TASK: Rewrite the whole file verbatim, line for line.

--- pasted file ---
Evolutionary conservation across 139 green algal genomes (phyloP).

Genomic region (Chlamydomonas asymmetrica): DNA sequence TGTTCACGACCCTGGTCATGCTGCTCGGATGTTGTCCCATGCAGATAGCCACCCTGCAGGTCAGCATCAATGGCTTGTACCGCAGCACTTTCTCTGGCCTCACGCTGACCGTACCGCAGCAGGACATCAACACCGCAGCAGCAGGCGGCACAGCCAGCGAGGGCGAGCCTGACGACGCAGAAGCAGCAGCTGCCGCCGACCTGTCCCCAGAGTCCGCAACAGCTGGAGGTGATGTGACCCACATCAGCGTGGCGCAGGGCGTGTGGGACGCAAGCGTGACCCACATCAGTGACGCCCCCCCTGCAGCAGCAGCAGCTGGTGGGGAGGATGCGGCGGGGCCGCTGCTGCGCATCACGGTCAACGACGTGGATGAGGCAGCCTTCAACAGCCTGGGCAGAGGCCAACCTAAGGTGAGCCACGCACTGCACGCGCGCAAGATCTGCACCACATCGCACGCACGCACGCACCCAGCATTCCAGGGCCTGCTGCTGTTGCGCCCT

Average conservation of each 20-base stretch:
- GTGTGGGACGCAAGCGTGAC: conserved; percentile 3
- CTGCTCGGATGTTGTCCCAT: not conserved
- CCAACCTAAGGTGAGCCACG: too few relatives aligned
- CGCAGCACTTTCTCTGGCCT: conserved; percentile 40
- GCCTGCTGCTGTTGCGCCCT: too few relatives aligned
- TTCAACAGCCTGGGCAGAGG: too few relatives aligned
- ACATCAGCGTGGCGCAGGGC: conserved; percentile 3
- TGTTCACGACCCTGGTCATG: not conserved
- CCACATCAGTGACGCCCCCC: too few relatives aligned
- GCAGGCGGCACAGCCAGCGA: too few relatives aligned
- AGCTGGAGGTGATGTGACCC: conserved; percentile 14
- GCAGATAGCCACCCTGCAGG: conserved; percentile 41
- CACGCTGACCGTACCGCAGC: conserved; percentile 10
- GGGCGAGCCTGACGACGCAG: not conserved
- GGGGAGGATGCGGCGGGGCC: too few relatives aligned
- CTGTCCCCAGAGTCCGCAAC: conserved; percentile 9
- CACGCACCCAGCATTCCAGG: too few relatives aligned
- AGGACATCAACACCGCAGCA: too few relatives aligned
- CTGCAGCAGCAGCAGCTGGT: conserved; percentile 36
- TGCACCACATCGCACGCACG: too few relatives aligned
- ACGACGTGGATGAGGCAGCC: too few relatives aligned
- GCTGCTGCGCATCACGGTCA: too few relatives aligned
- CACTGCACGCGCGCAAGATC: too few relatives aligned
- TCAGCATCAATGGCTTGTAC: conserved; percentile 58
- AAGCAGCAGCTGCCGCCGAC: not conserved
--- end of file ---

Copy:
Evolutionary conservation across 139 green algal genomes (phyloP).

Genomic region (Chlamydomonas asymmetrica): DNA sequence TGTTCACGACCCTGGTCATGCTGCTCGGATGTTGTCCCATGCAGATAGCCACCCTGCAGGTCAGCATCAATGGCTTGTACCGCAGCACTTTCTCTGGCCTCACGCTGACCGTACCGCAGCAGGACATCAACACCGCAGCAGCAGGCGGCACAGCCAGCGAGGGCGAGCCTGACGACGCAGAAGCAGCAGCTGCCGCCGACCTGTCCCCAGAGTCCGCAACAGCTGGAGGTGATGTGACCCACATCAGCGTGGCGCAGGGCGTGTGGGACGCAAGCGTGACCCACATCAGTGACGCCCCCCCTGCAGCAGCAGCAGCTGGTGGGGAGGATGCGGCGGGGCCGCTGCTGCGCATCACGGTCAACGACGTGGATGAGGCAGCCTTCAACAGCCTGGGCAGAGGCCAACCTAAGGTGAGCCACGCACTGCACGCGCGCAAGATCTGCACCACATCGCACGCACGCACGCACCCAGCATTCCAGGGCCTGCTGCTGTTGCGCCCT

Average conservation of each 20-base stretch:
- GTGTGGGACGCAAGCGTGAC: conserved; percentile 3
- CTGCTCGGATGTTGTCCCAT: not conserved
- CCAACCTAAGGTGAGCCACG: too few relatives aligned
- CGCAGCACTTTCTCTGGCCT: conserved; percentile 40
- GCCTGCTGCTGTTGCGCCCT: too few relatives aligned
- TTCAACAGCCTGGGCAGAGG: too few relatives aligned
- ACATCAGCGTGGCGCAGGGC: conserved; percentile 3
- TGTTCACGACCCTGGTCATG: not conserved
- CCACATCAGTGACGCCCCCC: too few relatives aligned
- GCAGGCGGCACAGCCAGCGA: too few relatives aligned
- AGCTGGAGGTGATGTGACCC: conserved; percentile 14
- GCAGATAGCCACCCTGCAGG: conserved; percentile 41
- CACGCTGACCGTACCGCAGC: conserved; percentile 10
- GGGCGAGCCTGACGACGCAG: not conserved
- GGGGAGGATGCGGCGGGGCC: too few relatives aligned
- CTGTCCCCAGAGTCCGCAAC: conserved; percentile 9
- CACGCACCCAGCATTCCAGG: too few relatives aligned
- AGGACATCAACACCGCAGCA: too few relatives aligned
- CTGCAGCAGCAGCAGCTGGT: conserved; percentile 36
- TGCACCACATCGCACGCACG: too few relatives aligned
- ACGACGTGGATGAGGCAGCC: too few relatives aligned
- GCTGCTGCGCATCACGGTCA: too few relatives aligned
- CACTGCACGCGCGCAAGATC: too few relatives aligned
- TCAGCATCAATGGCTTGTAC: conserved; percentile 58
- AAGCAGCAGCTGCCGCCGAC: not conserved